Please wear footwear, gloves and clothing suitable to the conditions, bearing in mind that quite a bit of rubbish is caught in undergrowth. I have some rubbish bags and we will be arranging with the Council for the collected rubbish to be removed promptly the next week. I have just a few pairs of gardening gloves for those without, as well as a small number of litter picker arms.
Please note there are no refreshment or toilet facilities onsite.
Moortown Park has now been open for approaching 2 months and I think we can all agree on how wonderful this new green space is for the community, clearly evidenced by the substantial number of people using the park. I would like to thank the Council and some wonderful individual litter pickers who have already done some of the cleaning up of past rubbish from before and during the development of the park, but it would be fantastic to see the initial clean up completed and the park looking ready apart from the final seeding in the Spring.
I look forward to seeing you at this first community event.
Screen time - an update
Posted on 12 February 2019 by Mr Roundtree
On 04 January, we published a news article called Screen time – to limit or not to limit? which in itself stemmed from a news article Worry less about children’s screen use, parents told.
During the week, the Chief Medical Officer for the UK, published guidance on screen-based activities. The media was full of headlines about screen bans. This wasn’t quite accurate.
The guidance itself had an infographic which helps you think about the challenges of managing their children’s screen use. Amongst other things, it includes advice on sleep, meal times and using features on a phone to restrict time spent on it. It’s also prompts you to consider things you might otherwise overlook – walking and using a phone at the same time, for example.
It’s a short, easy, sensible read – it might even be useful to help you work with your child to set ground rules as to how much time they’re online.
Posted on 10 February 2019 by Mr Roundtree
A few months ago, the Department for Education published updated guidance materials for schools about attendance: School attendance: Guidance for maintained schools, academies, independent schools and local authorities (September 2018).
Here’s an extract from the guidance (the bold text is from us; it’s not in the original text):
Central to raising standards in education and ensuring all pupils can fulfil their potential is an assumption so widely understood that it is insufficiently stated – pupils need to attend school regularly to benefit from their education. Missing out on lessons leaves children vulnerable to falling behind. Children with poor attendance tend to achieve less in both primary and secondary school.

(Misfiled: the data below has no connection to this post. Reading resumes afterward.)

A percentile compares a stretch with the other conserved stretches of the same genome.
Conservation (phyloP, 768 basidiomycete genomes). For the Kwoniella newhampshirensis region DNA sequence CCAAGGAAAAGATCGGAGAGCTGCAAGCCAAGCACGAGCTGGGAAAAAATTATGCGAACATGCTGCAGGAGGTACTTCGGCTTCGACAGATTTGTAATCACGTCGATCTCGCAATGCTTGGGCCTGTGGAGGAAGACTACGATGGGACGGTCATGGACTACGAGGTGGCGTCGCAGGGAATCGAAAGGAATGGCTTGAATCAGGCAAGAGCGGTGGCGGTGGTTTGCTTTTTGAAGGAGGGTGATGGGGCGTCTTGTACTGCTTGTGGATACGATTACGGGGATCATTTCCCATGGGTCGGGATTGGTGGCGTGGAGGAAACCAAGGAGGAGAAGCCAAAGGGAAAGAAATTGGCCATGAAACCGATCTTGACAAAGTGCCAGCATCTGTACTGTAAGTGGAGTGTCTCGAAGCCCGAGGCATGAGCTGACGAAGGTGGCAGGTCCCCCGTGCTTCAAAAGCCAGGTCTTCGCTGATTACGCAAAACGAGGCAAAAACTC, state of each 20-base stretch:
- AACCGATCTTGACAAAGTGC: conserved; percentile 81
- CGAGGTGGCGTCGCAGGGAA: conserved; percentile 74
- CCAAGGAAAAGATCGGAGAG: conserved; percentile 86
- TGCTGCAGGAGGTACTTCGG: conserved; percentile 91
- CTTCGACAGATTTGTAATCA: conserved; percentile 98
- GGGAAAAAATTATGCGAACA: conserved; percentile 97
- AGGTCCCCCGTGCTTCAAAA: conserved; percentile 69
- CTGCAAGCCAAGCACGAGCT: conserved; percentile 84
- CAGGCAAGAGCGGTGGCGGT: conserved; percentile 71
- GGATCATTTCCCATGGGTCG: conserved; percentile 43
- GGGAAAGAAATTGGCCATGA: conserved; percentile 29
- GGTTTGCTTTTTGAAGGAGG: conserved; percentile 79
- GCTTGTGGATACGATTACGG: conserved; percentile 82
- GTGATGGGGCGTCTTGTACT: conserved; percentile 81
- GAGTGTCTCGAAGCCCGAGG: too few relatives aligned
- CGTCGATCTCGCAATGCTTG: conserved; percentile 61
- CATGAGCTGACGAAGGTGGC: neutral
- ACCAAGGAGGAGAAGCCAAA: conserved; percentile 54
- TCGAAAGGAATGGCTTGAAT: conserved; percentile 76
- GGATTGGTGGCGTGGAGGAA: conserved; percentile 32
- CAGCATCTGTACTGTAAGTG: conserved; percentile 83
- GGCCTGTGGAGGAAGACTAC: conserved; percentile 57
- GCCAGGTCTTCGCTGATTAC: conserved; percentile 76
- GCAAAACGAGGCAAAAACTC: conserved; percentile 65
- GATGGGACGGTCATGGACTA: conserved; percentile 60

The government expects:
Schools and local authorities to:
- Promote good attendance and reduce absence, including persistent absence;
- Ensure every pupil has access to full-time education to which they are entitled; and,
- Act early to address patterns of absence.
Parents to perform their legal duty by ensuring their children of compulsory school age who are registered at school attend regularly.
All pupils to be punctual to their lessons.
You’ll be aware that we try to promote good attendance in lots of ways, including the Amazing Attendance competition and regular updates on attendance in newsletters. Thanks to you for fulfilling your side of this expectation: to ensure your child attends school regularly.
Living and Learning: Staying Safe week comes to an end
Posted on 10 February 2019 by Mrs Taylor
The final two days of our Staying Safe themed week continued to be filled with visitors, visits and more great learning.
Thank you to Allerton Grange who supported our themed week by hosting two of our classes. Year 6 had to be very safety conscious when attempting to scale the climbing wall. The technology department allowed Year 5 to safely investigate and explore a variety of different equipment.
Rachael from the Dogs Trust visited all classes on Thursday to talk about keeping safe around dogs. The children were taught to always check with an owner to see if it is safe to stroke a dog and what to do if a dog runs towards you. Have a look at Year 3’s class news post to find out more.
Jane Cusworth from Leeds Beckett University also joined us on Thursday to cover some basic first aid with different classes. Thank you to those parents and carers who joined her for the first aid workshop at the end of the day.
On Friday, Steve from British Military Martial Arts gave some great self defence tips to the children. BMMA run a martial arts after-school club at school every Monday so contact the office if you’d like more details.